Billeder på siden

ELOQUENT Irish Barrister, Mr. Phillips, delivered at Roscommon Assizes. 8vo. London. pp. 20.

V. The Speech of Counsellor Phillips on the State of England and Ireland, and on a Reform in Parliament; delivered at Liverpool, Oct. 31, 1816. 8vo. London. pp. 16.

WE have really been at a loss in what light to consider the series of works before us; they are all planned and constructed on a scale of such ridiculous exaggeration, there is so little law in the pleadings, so little poetry in the poems, and so little common sense in the prose, that we almost suspected that they were intended to ridicule that inflated and jargonish style which has of late prevailed among a certain class of authors and orators in the sister kingdom. But, in opposition to this internal evidence, there are so many circumstances of external testimony, that we have been reluctantly driven to conclude that Mr. Charles Phillips is not a censor, but a professor of the new school; and that having lost his own wits, he really imagines that the rest of the world may be brought to admire such fustian in verse and such fustian in prose as cannot, perhaps, be equalled except in Chrononhotonthologos, or Bombastes Furioso.

Our readers must be aware, that we are generally inclined (though we do not shrink from giving our own honest opinion) to permit authors to speak for themselves; and to quote from their own works such passages as may appear to us to justify our criticism. We will not be more unjust to Mr. Phillips, and shall, therefore, select from his poems and pamphlets a few of those parts which are marked by his peculiar manner, and which we are well assured he considers as the most admirable specimens of his genius.

We shall begin with the following panegyric upon a certain King of Ireland called Brian Borhoime, whose age was as barbarous as his name; and whose story is as obscure as Mr. Phillips's eulogy. 'Look on Brian's verdant grave—

Brian-the glory and grace of his age;

Brian-the shield of the emerald isle;
The lion incensed was a lamb to his rage,

The dove was an eagle compar'd to his smile!

Tribute on enemies, hater of war,

Wide-flaming sword of the warrior throng,

Liberty's beacon, religion's bright star,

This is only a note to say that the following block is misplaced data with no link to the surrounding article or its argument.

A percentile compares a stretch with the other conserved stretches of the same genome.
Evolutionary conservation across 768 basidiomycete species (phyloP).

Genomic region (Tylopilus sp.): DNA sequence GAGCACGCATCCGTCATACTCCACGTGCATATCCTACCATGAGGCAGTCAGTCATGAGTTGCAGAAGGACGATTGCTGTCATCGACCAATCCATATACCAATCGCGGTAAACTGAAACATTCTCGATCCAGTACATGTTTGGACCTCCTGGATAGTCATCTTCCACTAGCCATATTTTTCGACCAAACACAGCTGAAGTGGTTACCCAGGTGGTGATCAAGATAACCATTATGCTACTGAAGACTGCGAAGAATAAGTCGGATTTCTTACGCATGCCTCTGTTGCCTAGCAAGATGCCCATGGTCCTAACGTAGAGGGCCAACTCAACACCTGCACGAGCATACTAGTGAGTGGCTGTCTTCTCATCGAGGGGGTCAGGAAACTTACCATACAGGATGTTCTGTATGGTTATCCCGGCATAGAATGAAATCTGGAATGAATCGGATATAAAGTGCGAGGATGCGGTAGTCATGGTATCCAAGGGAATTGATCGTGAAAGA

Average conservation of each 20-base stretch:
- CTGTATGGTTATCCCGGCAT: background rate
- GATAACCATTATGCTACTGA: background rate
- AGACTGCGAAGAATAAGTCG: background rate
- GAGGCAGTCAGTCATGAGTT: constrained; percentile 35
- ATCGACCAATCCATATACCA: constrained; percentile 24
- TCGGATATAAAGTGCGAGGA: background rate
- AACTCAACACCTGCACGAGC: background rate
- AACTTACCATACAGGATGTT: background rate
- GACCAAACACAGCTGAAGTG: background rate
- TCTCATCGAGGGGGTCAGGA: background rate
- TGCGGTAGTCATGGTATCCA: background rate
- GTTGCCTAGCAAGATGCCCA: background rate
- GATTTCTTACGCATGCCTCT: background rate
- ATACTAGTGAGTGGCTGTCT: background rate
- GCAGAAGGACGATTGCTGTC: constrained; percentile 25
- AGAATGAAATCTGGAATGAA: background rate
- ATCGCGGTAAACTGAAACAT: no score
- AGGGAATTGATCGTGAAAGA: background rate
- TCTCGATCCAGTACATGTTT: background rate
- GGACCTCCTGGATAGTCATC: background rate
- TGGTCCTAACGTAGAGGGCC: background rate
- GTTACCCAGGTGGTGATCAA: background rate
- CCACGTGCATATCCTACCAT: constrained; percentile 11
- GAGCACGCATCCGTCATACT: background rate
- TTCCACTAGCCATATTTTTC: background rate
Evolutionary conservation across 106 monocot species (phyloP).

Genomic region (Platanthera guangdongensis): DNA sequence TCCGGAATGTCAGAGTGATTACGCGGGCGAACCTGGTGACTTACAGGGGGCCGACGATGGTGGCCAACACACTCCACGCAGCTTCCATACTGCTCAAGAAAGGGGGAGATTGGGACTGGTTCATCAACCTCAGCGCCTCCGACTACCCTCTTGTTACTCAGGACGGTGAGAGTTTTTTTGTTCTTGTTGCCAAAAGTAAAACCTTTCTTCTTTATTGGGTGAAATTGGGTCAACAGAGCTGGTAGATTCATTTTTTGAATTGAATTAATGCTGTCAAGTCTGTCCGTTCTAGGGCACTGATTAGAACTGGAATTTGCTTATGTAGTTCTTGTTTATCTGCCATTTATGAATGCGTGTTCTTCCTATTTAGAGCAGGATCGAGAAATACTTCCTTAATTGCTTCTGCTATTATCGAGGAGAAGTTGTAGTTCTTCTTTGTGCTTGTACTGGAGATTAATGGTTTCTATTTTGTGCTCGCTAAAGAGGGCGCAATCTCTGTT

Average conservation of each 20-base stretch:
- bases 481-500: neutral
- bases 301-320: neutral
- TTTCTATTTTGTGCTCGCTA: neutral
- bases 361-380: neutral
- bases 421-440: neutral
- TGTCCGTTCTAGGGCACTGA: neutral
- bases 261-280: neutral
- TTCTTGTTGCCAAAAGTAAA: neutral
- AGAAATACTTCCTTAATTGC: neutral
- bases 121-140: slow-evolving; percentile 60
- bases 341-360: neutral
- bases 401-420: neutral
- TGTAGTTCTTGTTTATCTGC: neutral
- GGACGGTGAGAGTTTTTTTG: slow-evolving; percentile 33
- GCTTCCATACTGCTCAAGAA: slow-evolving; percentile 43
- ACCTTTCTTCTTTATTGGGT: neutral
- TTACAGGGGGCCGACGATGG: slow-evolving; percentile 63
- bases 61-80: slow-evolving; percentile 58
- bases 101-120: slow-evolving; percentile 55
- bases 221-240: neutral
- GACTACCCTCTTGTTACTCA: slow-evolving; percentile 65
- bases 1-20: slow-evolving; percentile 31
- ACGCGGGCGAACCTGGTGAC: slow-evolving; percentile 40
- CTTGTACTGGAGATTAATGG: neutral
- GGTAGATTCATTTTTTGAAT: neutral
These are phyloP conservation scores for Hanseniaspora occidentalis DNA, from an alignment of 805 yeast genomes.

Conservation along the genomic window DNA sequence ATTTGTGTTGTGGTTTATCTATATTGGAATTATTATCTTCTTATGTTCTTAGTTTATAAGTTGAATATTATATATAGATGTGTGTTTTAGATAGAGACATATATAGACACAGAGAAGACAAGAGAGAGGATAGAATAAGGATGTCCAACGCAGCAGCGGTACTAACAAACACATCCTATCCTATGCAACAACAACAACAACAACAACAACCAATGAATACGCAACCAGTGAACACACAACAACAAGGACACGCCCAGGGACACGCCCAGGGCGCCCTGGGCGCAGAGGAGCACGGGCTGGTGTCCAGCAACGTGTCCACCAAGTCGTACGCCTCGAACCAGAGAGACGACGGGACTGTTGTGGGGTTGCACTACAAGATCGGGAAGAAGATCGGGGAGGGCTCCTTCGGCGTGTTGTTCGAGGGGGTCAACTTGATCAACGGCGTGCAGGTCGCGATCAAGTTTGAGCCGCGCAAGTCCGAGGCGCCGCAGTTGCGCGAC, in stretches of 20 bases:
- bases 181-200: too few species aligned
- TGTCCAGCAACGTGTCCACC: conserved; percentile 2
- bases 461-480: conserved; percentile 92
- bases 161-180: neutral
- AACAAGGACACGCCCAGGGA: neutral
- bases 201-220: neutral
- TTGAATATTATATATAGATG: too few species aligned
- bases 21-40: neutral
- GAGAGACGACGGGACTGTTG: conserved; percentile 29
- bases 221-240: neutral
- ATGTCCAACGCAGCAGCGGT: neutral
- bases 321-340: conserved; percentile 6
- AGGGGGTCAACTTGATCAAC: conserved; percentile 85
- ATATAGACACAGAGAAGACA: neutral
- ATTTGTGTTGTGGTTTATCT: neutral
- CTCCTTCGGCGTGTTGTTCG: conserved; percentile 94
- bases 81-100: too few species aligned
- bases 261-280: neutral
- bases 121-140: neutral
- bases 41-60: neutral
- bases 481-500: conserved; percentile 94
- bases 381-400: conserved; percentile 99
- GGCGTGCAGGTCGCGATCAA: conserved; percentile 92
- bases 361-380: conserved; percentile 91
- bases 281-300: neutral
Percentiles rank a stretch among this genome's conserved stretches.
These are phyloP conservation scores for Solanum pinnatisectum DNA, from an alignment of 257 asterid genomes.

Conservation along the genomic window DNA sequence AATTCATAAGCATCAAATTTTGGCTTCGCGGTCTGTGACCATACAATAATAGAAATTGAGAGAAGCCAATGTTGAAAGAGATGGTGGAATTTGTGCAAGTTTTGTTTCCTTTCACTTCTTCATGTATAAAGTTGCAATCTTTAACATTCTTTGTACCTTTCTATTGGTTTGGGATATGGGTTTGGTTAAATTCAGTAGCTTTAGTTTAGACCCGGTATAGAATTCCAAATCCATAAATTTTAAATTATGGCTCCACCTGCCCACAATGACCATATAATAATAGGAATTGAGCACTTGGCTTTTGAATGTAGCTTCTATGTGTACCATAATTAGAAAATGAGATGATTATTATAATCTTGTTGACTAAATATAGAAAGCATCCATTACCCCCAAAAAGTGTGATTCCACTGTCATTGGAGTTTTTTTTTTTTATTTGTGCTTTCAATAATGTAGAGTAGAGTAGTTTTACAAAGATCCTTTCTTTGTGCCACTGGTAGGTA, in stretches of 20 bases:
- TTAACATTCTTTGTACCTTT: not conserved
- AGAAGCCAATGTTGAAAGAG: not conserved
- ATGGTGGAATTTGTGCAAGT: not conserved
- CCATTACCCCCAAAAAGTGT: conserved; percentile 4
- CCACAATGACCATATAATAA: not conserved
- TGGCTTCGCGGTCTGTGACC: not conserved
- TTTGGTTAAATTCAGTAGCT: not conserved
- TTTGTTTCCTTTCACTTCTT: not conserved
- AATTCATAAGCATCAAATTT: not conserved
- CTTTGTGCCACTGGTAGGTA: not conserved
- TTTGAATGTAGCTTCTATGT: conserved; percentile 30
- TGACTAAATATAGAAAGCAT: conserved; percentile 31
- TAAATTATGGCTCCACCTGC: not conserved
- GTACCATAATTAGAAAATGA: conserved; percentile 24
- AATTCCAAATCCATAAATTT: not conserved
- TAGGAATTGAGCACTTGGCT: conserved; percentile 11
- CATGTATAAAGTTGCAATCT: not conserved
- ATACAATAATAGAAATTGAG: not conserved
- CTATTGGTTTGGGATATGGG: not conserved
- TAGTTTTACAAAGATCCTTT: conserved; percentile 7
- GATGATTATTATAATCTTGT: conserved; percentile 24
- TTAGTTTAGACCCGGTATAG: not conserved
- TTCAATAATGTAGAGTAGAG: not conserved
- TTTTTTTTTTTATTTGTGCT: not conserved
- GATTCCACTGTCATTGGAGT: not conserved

Soul of the Seneacha, "Light of the Song.""

I.—10, 11.*

The darkness which envelops the history of old Brian may be pleaded in excuse of the above passage, but what shall be said for

*To save space, the references are made to the number of the publication in the list prefixed to this Article.


the following apostrophe to the late Bishop Berkely?-the Emerald
Isle is, we ought to acquaint our readers, a series of apostrophes to
Irish worthies, from Fin Macoul and Brian Borhoime, down to Mr.
Curran and the wretched Dermody.

And Berkely, thou, in vision fair,
With all the spirits of the air,
Should'st come, to see, beyond dispute,
Thy deathless page thyself refute;

And, in it, own that thou could'st view
Matter-and it immortal too.'-I.-33.

The following invocation to Farquhar, on the comedy of the Recruiting Serjeant, which was finished in his last illness, is a fine specimen of the grandiloquence in which Mr. Phillips delights to envelop the commonest ideas.

'Swan of the stage! whose dying moan

Such dulcet numbers poured along,
That Death grew captive at the tone,

And stayed his dart to hear THE SONG !—I.—36. The song! what song? Serjeant Kite's is the only one we recollect in the piece; which, for a dying moan,' is comical enough.

[ocr errors]

Every one remembers Cooke the actor. He was remarkable for playing one or two parts with considerable force and skill, but his general character, even as a player, was certainly not very pre-eminent. He had, however, it seems, the good fortune to be an Irishman, and accordingly hear in what numbers Mr. Phillips lauds him.

'Lord of the soul! magician of the heart!
Pure child of nature! fosterchild of art!
How all the passions in succession rise,
Heave in thy soul and lighten in thine eyes!

Beguiled by thee, old Time, with aspect blythe,' &c. &c.


and so forth for six lines more, with which we will not afflict our readers. We shall conclude our poetical extracts with the description of a traitor, which will remind our readers of some of the most splendid passages of Lord Nugent's Portugal.

the traitor's impious soul

Blasphemes at grace and banishes controul;